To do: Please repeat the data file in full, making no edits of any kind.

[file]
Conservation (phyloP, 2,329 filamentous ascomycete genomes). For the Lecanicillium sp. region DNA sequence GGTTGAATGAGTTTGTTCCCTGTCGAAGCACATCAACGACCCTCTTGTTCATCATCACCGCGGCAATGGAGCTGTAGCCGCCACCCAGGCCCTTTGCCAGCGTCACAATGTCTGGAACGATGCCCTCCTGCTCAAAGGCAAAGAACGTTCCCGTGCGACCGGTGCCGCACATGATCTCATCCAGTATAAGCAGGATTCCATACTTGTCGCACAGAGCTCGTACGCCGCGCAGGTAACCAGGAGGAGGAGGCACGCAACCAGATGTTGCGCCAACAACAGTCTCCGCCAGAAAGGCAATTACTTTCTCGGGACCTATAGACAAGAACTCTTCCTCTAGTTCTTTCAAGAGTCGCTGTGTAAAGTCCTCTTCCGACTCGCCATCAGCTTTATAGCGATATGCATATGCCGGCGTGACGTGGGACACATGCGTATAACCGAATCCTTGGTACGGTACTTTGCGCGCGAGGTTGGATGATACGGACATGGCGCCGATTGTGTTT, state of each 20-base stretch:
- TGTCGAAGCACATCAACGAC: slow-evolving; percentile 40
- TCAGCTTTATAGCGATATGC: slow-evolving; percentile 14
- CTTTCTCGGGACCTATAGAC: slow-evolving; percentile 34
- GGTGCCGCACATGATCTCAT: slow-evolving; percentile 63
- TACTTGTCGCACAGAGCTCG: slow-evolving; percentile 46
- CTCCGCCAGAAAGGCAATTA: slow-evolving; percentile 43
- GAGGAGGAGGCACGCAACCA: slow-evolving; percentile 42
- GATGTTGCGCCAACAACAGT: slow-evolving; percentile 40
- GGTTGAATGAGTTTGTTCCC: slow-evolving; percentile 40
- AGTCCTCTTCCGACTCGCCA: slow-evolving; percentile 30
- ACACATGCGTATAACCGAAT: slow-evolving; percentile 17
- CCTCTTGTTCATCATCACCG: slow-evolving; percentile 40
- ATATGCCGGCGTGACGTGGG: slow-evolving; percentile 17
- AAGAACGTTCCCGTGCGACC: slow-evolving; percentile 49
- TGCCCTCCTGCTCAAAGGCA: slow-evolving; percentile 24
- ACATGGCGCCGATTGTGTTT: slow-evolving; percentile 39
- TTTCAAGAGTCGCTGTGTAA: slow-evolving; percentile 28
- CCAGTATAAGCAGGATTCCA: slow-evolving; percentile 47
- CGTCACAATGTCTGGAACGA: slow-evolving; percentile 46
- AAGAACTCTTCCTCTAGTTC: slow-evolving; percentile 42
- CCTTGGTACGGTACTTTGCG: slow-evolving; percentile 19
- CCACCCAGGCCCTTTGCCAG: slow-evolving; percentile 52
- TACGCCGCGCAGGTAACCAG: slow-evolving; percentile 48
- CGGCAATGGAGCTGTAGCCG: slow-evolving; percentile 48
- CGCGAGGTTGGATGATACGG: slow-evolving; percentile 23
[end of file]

Conservation (phyloP, 2,329 filamentous ascomycete genomes). For the Lecanicillium sp. region DNA sequence GGTTGAATGAGTTTGTTCCCTGTCGAAGCACATCAACGACCCTCTTGTTCATCATCACCGCGGCAATGGAGCTGTAGCCGCCACCCAGGCCCTTTGCCAGCGTCACAATGTCTGGAACGATGCCCTCCTGCTCAAAGGCAAAGAACGTTCCCGTGCGACCGGTGCCGCACATGATCTCATCCAGTATAAGCAGGATTCCATACTTGTCGCACAGAGCTCGTACGCCGCGCAGGTAACCAGGAGGAGGAGGCACGCAACCAGATGTTGCGCCAACAACAGTCTCCGCCAGAAAGGCAATTACTTTCTCGGGACCTATAGACAAGAACTCTTCCTCTAGTTCTTTCAAGAGTCGCTGTGTAAAGTCCTCTTCCGACTCGCCATCAGCTTTATAGCGATATGCATATGCCGGCGTGACGTGGGACACATGCGTATAACCGAATCCTTGGTACGGTACTTTGCGCGCGAGGTTGGATGATACGGACATGGCGCCGATTGTGTTT, state of each 20-base stretch:
- TGTCGAAGCACATCAACGAC: slow-evolving; percentile 40
- TCAGCTTTATAGCGATATGC: slow-evolving; percentile 14
- CTTTCTCGGGACCTATAGAC: slow-evolving; percentile 34
- GGTGCCGCACATGATCTCAT: slow-evolving; percentile 63
- TACTTGTCGCACAGAGCTCG: slow-evolving; percentile 46
- CTCCGCCAGAAAGGCAATTA: slow-evolving; percentile 43
- GAGGAGGAGGCACGCAACCA: slow-evolving; percentile 42
- GATGTTGCGCCAACAACAGT: slow-evolving; percentile 40
- GGTTGAATGAGTTTGTTCCC: slow-evolving; percentile 40
- AGTCCTCTTCCGACTCGCCA: slow-evolving; percentile 30
- ACACATGCGTATAACCGAAT: slow-evolving; percentile 17
- CCTCTTGTTCATCATCACCG: slow-evolving; percentile 40
- ATATGCCGGCGTGACGTGGG: slow-evolving; percentile 17
- AAGAACGTTCCCGTGCGACC: slow-evolving; percentile 49
- TGCCCTCCTGCTCAAAGGCA: slow-evolving; percentile 24
- ACATGGCGCCGATTGTGTTT: slow-evolving; percentile 39
- TTTCAAGAGTCGCTGTGTAA: slow-evolving; percentile 28
- CCAGTATAAGCAGGATTCCA: slow-evolving; percentile 47
- CGTCACAATGTCTGGAACGA: slow-evolving; percentile 46
- AAGAACTCTTCCTCTAGTTC: slow-evolving; percentile 42
- CCTTGGTACGGTACTTTGCG: slow-evolving; percentile 19
- CCACCCAGGCCCTTTGCCAG: slow-evolving; percentile 52
- TACGCCGCGCAGGTAACCAG: slow-evolving; percentile 48
- CGGCAATGGAGCTGTAGCCG: slow-evolving; percentile 48
- CGCGAGGTTGGATGATACGG: slow-evolving; percentile 23